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Did Microsoft Make Google Pay Triple Rate To Mozilla? 248

Posted by samzenpus
from the jacking-up-the-price dept.
SharkLaser writes "Last week it was announced that Google has renewed their search deal with Mozilla. The amount Google paid to Mozilla was surprising: $300 million per year, despite the slightly falling market share of Firefox. Many took this as charity, and for the purpose of advancing the web. Now sources in the bidding process have revealed that Google's main rival in the bid was Microsoft's Bing, along with Yahoo. This bidding war was costly to Google, which is now paying 300% of what they used to, just to be Firefox's default search provider. Mozilla veteran Asa Dotzler is also giving insight into the deal between Google and Mozilla. 'Google started out as a search company. But that's not what they are today. Google's primary business is advertising. Google brought in $9.7B in revenues in Q3'11. 96% of that revenue was from ad sales. Not all traffic to Google ads is 'organic' though. To help drive ad sales, Google pays for traffic to their ads. They paid out $2.21 billion, or 24% of their ad revenues in 'Traffic Acquisition Costs.' That money goes to revenue shares with their AdSense partners and to 'distribution partners' — presumably browser makers, PC OEMs, and mobile OEMs and operators.' Google also pays shareware and freeware distributors to bundle Chrome and Google toolbar with their programs and games."
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Did Microsoft Make Google Pay Triple Rate To Mozilla?

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  • by iluvcapra (782887) on Wednesday December 28, 2011 @07:16PM (#38520604)

    David Ulevitch, founder of OpenDNS, had a more likely hypothesis, which is that Google is protecting itself from increased antitrust scrutiny.

    Are you sure that gets them off the hook? It keeps their market share of the web browser segment under control, but if there was ever any evidence that Firefox coordinated its revenue deal with Google, or that Firefox offered its search box as a private-label product to Google, that would be sufficiently illegal at this point, given Google's utter command of the search referral market segment.

    The problem with the current arrangement is that Firefox is really only an independent organization in name only; while Google may not own it, it decides its bottom line. This goes quite a bit beyond MS propping up Apple in the good old days: at least back then Apple actually made money from physical products it actually sold. Apple wasn't a pass-thru affiliate for Windows, deriving it's total operating income from them, year over year.

    I don't think antitrust regulators are doing much with anybody right now. Google just didn't want to lose eyeballs to Bing.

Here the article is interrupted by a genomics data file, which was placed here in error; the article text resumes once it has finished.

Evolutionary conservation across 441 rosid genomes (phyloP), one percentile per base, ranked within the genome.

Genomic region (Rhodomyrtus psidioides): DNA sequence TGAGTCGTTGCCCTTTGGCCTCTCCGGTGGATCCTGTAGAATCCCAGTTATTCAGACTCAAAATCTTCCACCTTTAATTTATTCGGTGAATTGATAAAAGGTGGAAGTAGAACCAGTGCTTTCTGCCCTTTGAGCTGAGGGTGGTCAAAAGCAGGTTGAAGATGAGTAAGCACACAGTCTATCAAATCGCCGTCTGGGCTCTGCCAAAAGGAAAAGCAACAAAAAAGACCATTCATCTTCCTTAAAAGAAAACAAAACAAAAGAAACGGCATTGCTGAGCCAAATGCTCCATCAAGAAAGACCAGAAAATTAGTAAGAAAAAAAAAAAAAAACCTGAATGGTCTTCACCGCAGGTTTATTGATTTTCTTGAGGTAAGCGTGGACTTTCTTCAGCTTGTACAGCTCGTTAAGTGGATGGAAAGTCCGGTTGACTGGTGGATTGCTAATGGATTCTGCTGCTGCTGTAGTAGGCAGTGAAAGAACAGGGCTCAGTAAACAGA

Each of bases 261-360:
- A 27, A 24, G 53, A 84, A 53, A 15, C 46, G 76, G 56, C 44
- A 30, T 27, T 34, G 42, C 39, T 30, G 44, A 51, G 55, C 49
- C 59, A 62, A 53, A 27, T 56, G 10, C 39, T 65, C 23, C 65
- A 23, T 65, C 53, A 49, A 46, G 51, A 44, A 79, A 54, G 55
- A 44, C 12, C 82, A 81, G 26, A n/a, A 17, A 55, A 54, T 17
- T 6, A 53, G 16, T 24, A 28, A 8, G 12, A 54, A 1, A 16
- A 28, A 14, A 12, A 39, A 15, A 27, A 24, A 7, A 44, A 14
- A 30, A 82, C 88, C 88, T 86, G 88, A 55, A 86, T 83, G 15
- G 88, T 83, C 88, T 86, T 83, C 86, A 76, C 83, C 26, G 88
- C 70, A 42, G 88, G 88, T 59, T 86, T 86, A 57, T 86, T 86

• by Overly Critical Guy (663429) on Wednesday December 28, 2011 @07:28PM (#38520732)

    Wow, Galestar [slashdot.org], not only do you anonymously troll every post even remotely critical of Google, but then you use your main account to mod yourself Underrated. Speaking of shills.

  • by landofcleve (1959610) on Wednesday December 28, 2011 @07:38PM (#38520824)
    Is why Firefox doesn't have all it's problems worked out with an operating budget of at least 100 million dollars a year, one would hope that with an additional 200 million dollars a year, they will really start making heads turn towards, and not away from, their product.
  • by marcosdumay (620877) <marcosdumay.gmail@com> on Wednesday December 28, 2011 @08:27PM (#38521230) Homepage Journal

    Google and Firefox are not competitors. Competitors don't go buying each-other products. They are partners, recently Firefox tought they weren't getting enough from the partneship, so they used some negotiation skills, and got more. Google was happy to pay more (but they were even happier to pay less), so they agreed on some terms.

    But yeah, calling it charity is ridiculous.

  • by ilguido (1704434) on Wednesday December 28, 2011 @08:57PM (#38521498) Homepage

    David Ulevitch, founder of OpenDNS, had a more likely hypothesis [twitter.com], which is that Google is protecting itself from increased antitrust scrutiny. Remember that they often display a message on Google.com trying to convince people to download Chrome. Along with Android, Google needs to appear like it's not too dominant.

    So, in your opinion, Google is paying Mozilla to strengthen its search engine market share (85%) at the expense of its web browser market share (25%) because they fear the antitrust scrutiny. Just to point out, an antitrust investigation on Chrome is just impossible: it is not by any means in the same position as IE was, the only browser bundled with a monopolistic OS.

    It's like how Microsoft keeps releasing Office for Mac and various other utilities to make sure the Mac is out there just enough to keep antitrust regulators off its back.

    No. MS keeps releasing Office for Mac because: it makes money (1), it secures the Office lock-in by spreading the OOXML format (2). The second point is extremely important to MS, they want to spread their inextricable file formats everywhere so to secure their monopoly. See? All the contrary to what you said.

You can do this in a number of ways. IBM chose to do all of them. Why do you find that funny? -- D. Taylor, Computer Science 350

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